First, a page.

Viking girls come up empty
Official’s call ends title chances
Viking girls were less than two minutes away from a semi-final berth at last week’s State Basketball Tournament at the Tacoma Dome. Then a highly controversial technical foul led directly to defeat at the hands of nationally-ranked Prairie.
The next day, with a trophy at stake, a dispirited Viking team lost to rival Snohomish and was sent home without any hardware for the third straight year. Vikings 67,Mt. Tahoma 43
First the good news. Lake demolished Mt. Tahoma, the team that had eliminated it in the previous two State Tournaments, rolling to a 16-1 lead in the early going and coasting to a 67-43 win.
Seven different Vikings scored in its first quarter salvo, which included 9 of 12 free throws and an 18-12 rebounding advantage (5 of those by Karri Gallagher, who finished with 11 rebounds, though the official statistican credited her with just 6).
Lake led by 20-5 at the quarter break and 37-22 at halftime. Mt. Tahoma’s game plan seemed to consist mainly of throwing up threes and hoping to get the rebound. It didn’t work. The T-
Birds were 2-for-28 from that range while Lake grabbed 57 rebounds to their 51.
Lake was effective in almost every phase of its game, finishing with 21 of 55 field goals to Mt. Tahoma’s 14 of 80. The 80 shot attempts may have been the most ever against a Viking team. Lake cleaned up at the line, making 21 of 28 to M.T.’s 13 of 23. Mt. Tahoma’s helter-skelter physicality led to 25 Viking turnovers while the T-Birds committed 20.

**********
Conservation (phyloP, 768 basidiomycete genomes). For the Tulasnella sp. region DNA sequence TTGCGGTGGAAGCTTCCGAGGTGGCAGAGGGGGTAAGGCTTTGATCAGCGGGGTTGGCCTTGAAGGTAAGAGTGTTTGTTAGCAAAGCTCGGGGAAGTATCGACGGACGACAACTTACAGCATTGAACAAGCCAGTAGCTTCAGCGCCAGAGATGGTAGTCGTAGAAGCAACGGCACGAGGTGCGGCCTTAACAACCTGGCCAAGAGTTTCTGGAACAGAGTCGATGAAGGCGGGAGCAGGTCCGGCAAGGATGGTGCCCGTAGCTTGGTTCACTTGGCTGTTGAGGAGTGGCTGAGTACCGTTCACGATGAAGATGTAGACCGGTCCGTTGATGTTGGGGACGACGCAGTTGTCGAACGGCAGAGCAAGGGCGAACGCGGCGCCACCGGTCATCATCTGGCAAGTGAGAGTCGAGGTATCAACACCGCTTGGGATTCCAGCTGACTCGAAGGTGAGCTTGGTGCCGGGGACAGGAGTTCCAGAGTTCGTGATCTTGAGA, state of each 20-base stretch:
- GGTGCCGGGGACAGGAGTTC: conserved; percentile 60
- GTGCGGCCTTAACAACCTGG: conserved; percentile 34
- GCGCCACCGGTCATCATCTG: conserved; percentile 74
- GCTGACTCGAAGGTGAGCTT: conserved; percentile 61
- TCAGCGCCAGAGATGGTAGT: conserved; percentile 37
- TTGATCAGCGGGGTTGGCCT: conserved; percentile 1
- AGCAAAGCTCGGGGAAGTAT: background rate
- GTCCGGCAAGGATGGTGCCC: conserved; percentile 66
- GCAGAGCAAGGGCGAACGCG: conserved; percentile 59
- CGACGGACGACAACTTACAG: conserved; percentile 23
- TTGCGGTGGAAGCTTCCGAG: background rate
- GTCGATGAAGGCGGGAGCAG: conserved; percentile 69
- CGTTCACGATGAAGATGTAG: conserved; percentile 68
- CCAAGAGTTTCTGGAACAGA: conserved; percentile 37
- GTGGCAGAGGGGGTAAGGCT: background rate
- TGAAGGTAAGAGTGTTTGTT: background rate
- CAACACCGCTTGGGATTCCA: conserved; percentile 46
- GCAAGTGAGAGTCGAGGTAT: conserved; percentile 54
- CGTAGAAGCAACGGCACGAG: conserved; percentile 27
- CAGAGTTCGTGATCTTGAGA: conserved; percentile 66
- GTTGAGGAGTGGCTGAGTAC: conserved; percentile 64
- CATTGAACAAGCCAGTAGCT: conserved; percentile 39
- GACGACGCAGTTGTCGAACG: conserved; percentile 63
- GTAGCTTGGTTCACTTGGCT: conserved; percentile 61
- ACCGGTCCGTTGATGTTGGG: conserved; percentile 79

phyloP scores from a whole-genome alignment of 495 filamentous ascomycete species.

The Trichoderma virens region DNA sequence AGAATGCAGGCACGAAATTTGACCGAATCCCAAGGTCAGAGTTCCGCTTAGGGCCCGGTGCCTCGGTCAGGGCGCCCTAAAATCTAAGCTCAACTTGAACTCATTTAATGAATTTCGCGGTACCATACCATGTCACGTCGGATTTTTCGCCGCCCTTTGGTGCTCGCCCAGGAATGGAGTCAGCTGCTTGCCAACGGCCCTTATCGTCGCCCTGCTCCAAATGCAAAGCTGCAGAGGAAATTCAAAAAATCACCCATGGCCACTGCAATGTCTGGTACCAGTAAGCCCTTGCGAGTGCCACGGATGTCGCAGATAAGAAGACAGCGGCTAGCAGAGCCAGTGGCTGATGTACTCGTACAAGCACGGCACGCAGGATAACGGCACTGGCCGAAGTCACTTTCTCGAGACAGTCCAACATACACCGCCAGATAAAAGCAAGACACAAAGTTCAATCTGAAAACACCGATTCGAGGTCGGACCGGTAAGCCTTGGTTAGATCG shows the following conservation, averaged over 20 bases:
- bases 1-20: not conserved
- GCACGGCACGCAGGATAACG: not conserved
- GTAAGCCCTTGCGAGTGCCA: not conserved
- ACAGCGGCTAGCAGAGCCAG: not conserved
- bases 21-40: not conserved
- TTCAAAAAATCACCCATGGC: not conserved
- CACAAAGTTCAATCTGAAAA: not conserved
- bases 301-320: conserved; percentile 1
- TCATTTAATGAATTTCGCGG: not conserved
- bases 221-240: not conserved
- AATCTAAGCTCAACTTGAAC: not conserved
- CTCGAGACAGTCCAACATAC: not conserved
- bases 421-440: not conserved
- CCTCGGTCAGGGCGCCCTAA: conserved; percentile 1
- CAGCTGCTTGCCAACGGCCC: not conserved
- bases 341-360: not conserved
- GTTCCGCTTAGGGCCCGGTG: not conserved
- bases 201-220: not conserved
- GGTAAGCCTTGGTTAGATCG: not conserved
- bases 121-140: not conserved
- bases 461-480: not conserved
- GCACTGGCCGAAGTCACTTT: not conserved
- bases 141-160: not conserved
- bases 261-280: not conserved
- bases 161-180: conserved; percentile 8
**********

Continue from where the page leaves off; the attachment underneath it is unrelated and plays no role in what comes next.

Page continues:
Viking point guard Leah Tate continued her outstanding late-season play with 13 assists together with 4 steals.
Alona Personius had one of her best games of the season, with 23 points, 7 rebounds, 2 steals and 2 blocked shots.
Mary Ochiltree notched 18 points, 4 rebounds and 3 steals.
Brittany Tri had 10 rebounds and 3 blocked shots.
Reserve Megan Warbis added 5 points, 7 rebounds, 3 steals and 5 blocked shots.
Also contributing points off the bench were Jolana Ziskovsky,
Chanara Greene and Corrine Burke. Kayla Bostwick didn’t score but had an assist, a steal, 3 rebounds and a blocked shot.
Lake led 49-32 after three quarters and kept the pressure on in the fourth, for a 67-43 final. Prairie 58, Lake 54
Anyone who participated in or watched this game will never forget how Lake was in tenuous control for 30+ minutes only to see it all come apart because of an official’s technical foul call with 1:48 left.
At that point a nightmare set in when, leading by 54-50, Ochiltree stole the ball and was attempting to race downcourt for a lay-in when her arm was grabbed by a Prairie player, causing her to travel. Instead of a foul against Prairie the Falcons were awarded the ball. Ochiltree, protesting the call, said “I was fouled” and slapped the ball lightly towards the sidelines. For this, she was whistled for a technical foul. The immediate result was Prairie’s All-State point guard Ashley Corral making both technical free throws, and, with the Falcons also being awarded possession because of the technical, Corral passing to Emily Lashua for the game-tying lay-in with 1:30 left.
A rushed three by Personius, a Falcon rebound, and another Corral assist, this one to Lindsey Levanen for the go-ahead lay-in with 20 seconds left, gave the Falcons the lead for good.
Lake nearly tied it up with 6 seconds left on Gallagher’s lay-in attempt but it was blocked by Lashua. Corrall grabbed the rebound, was immediately fouled, and made two free throws with 5 seconds left to seal Lake’s fate at 58-54.